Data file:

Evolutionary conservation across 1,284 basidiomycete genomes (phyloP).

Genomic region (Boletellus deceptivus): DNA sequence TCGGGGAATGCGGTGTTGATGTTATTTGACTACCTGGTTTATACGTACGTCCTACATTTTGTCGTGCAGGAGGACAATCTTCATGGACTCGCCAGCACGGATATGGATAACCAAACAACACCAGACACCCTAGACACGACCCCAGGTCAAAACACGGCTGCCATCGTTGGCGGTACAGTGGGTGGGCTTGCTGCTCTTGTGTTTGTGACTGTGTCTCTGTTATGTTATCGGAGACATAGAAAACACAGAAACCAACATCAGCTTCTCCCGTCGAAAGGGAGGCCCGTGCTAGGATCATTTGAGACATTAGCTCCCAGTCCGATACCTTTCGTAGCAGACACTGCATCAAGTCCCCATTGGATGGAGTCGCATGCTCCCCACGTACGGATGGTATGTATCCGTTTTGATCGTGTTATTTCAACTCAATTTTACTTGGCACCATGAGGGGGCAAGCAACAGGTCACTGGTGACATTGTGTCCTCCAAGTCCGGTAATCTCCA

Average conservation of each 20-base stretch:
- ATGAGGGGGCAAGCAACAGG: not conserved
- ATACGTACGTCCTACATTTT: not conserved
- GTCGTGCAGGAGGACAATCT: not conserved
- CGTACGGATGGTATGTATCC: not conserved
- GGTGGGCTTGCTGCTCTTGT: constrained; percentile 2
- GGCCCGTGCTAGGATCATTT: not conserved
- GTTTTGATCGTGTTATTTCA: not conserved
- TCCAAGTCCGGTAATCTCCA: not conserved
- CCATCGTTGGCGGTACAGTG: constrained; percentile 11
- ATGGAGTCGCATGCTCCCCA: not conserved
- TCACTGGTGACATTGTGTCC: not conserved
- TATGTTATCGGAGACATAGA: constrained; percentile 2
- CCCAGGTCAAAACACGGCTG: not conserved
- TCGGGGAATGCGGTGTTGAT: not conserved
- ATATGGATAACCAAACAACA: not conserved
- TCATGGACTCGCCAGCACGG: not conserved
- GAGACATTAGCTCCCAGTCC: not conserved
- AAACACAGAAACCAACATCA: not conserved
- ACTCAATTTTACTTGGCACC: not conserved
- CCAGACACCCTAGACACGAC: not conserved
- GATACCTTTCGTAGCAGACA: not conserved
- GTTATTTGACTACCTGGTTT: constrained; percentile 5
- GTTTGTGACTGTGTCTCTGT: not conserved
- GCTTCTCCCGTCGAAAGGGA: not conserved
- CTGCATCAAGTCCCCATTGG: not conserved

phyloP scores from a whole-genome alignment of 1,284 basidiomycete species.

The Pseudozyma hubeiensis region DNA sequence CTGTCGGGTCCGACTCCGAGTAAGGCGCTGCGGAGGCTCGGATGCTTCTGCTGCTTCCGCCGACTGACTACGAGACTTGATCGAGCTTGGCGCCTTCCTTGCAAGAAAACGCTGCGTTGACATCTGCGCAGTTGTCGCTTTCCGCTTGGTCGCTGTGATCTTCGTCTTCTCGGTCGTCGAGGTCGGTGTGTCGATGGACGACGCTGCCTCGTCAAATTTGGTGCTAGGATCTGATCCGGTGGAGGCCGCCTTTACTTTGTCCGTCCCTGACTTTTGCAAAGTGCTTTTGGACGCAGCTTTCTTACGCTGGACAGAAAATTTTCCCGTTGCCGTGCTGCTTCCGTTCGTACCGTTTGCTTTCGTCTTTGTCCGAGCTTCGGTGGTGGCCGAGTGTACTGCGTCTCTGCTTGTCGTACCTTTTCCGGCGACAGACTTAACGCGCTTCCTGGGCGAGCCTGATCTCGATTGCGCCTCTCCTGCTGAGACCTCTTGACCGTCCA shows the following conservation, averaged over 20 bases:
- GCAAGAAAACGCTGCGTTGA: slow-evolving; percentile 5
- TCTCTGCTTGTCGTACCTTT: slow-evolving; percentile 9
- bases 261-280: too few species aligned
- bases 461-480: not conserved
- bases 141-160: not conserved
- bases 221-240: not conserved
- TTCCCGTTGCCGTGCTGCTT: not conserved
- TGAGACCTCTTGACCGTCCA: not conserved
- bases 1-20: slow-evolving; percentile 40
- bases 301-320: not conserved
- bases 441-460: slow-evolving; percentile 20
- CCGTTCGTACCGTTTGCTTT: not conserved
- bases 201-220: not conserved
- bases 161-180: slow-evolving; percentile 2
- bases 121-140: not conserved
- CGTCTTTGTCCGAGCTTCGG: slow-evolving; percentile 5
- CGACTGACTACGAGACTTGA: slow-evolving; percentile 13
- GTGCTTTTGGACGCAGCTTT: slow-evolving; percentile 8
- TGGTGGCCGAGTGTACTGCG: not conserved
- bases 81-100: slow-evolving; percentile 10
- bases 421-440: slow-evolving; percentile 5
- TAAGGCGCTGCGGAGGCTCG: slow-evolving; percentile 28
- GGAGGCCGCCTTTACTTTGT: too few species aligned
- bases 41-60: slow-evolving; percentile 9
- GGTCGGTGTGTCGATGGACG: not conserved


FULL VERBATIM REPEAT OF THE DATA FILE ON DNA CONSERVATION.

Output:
Evolutionary conservation across 1,284 basidiomycete genomes (phyloP).

Genomic region (Boletellus deceptivus): DNA sequence TCGGGGAATGCGGTGTTGATGTTATTTGACTACCTGGTTTATACGTACGTCCTACATTTTGTCGTGCAGGAGGACAATCTTCATGGACTCGCCAGCACGGATATGGATAACCAAACAACACCAGACACCCTAGACACGACCCCAGGTCAAAACACGGCTGCCATCGTTGGCGGTACAGTGGGTGGGCTTGCTGCTCTTGTGTTTGTGACTGTGTCTCTGTTATGTTATCGGAGACATAGAAAACACAGAAACCAACATCAGCTTCTCCCGTCGAAAGGGAGGCCCGTGCTAGGATCATTTGAGACATTAGCTCCCAGTCCGATACCTTTCGTAGCAGACACTGCATCAAGTCCCCATTGGATGGAGTCGCATGCTCCCCACGTACGGATGGTATGTATCCGTTTTGATCGTGTTATTTCAACTCAATTTTACTTGGCACCATGAGGGGGCAAGCAACAGGTCACTGGTGACATTGTGTCCTCCAAGTCCGGTAATCTCCA

Average conservation of each 20-base stretch:
- ATGAGGGGGCAAGCAACAGG: not conserved
- ATACGTACGTCCTACATTTT: not conserved
- GTCGTGCAGGAGGACAATCT: not conserved
- CGTACGGATGGTATGTATCC: not conserved
- GGTGGGCTTGCTGCTCTTGT: constrained; percentile 2
- GGCCCGTGCTAGGATCATTT: not conserved
- GTTTTGATCGTGTTATTTCA: not conserved
- TCCAAGTCCGGTAATCTCCA: not conserved
- CCATCGTTGGCGGTACAGTG: constrained; percentile 11
- ATGGAGTCGCATGCTCCCCA: not conserved
- TCACTGGTGACATTGTGTCC: not conserved
- TATGTTATCGGAGACATAGA: constrained; percentile 2
- CCCAGGTCAAAACACGGCTG: not conserved
- TCGGGGAATGCGGTGTTGAT: not conserved
- ATATGGATAACCAAACAACA: not conserved
- TCATGGACTCGCCAGCACGG: not conserved
- GAGACATTAGCTCCCAGTCC: not conserved
- AAACACAGAAACCAACATCA: not conserved
- ACTCAATTTTACTTGGCACC: not conserved
- CCAGACACCCTAGACACGAC: not conserved
- GATACCTTTCGTAGCAGACA: not conserved
- GTTATTTGACTACCTGGTTT: constrained; percentile 5
- GTTTGTGACTGTGTCTCTGT: not conserved
- GCTTCTCCCGTCGAAAGGGA: not conserved
- CTGCATCAAGTCCCCATTGG: not conserved

phyloP scores from a whole-genome alignment of 1,284 basidiomycete species.

The Pseudozyma hubeiensis region DNA sequence CTGTCGGGTCCGACTCCGAGTAAGGCGCTGCGGAGGCTCGGATGCTTCTGCTGCTTCCGCCGACTGACTACGAGACTTGATCGAGCTTGGCGCCTTCCTTGCAAGAAAACGCTGCGTTGACATCTGCGCAGTTGTCGCTTTCCGCTTGGTCGCTGTGATCTTCGTCTTCTCGGTCGTCGAGGTCGGTGTGTCGATGGACGACGCTGCCTCGTCAAATTTGGTGCTAGGATCTGATCCGGTGGAGGCCGCCTTTACTTTGTCCGTCCCTGACTTTTGCAAAGTGCTTTTGGACGCAGCTTTCTTACGCTGGACAGAAAATTTTCCCGTTGCCGTGCTGCTTCCGTTCGTACCGTTTGCTTTCGTCTTTGTCCGAGCTTCGGTGGTGGCCGAGTGTACTGCGTCTCTGCTTGTCGTACCTTTTCCGGCGACAGACTTAACGCGCTTCCTGGGCGAGCCTGATCTCGATTGCGCCTCTCCTGCTGAGACCTCTTGACCGTCCA shows the following conservation, averaged over 20 bases:
- GCAAGAAAACGCTGCGTTGA: slow-evolving; percentile 5
- TCTCTGCTTGTCGTACCTTT: slow-evolving; percentile 9
- bases 261-280: too few species aligned
- bases 461-480: not conserved
- bases 141-160: not conserved
- bases 221-240: not conserved
- TTCCCGTTGCCGTGCTGCTT: not conserved
- TGAGACCTCTTGACCGTCCA: not conserved
- bases 1-20: slow-evolving; percentile 40
- bases 301-320: not conserved
- bases 441-460: slow-evolving; percentile 20
- CCGTTCGTACCGTTTGCTTT: not conserved
- bases 201-220: not conserved
- bases 161-180: slow-evolving; percentile 2
- bases 121-140: not conserved
- CGTCTTTGTCCGAGCTTCGG: slow-evolving; percentile 5
- CGACTGACTACGAGACTTGA: slow-evolving; percentile 13
- GTGCTTTTGGACGCAGCTTT: slow-evolving; percentile 8
- TGGTGGCCGAGTGTACTGCG: not conserved
- bases 81-100: slow-evolving; percentile 10
- bases 421-440: slow-evolving; percentile 5
- TAAGGCGCTGCGGAGGCTCG: slow-evolving; percentile 28
- GGAGGCCGCCTTTACTTTGT: too few species aligned
- bases 41-60: slow-evolving; percentile 9
- GGTCGGTGTGTCGATGGACG: not conserved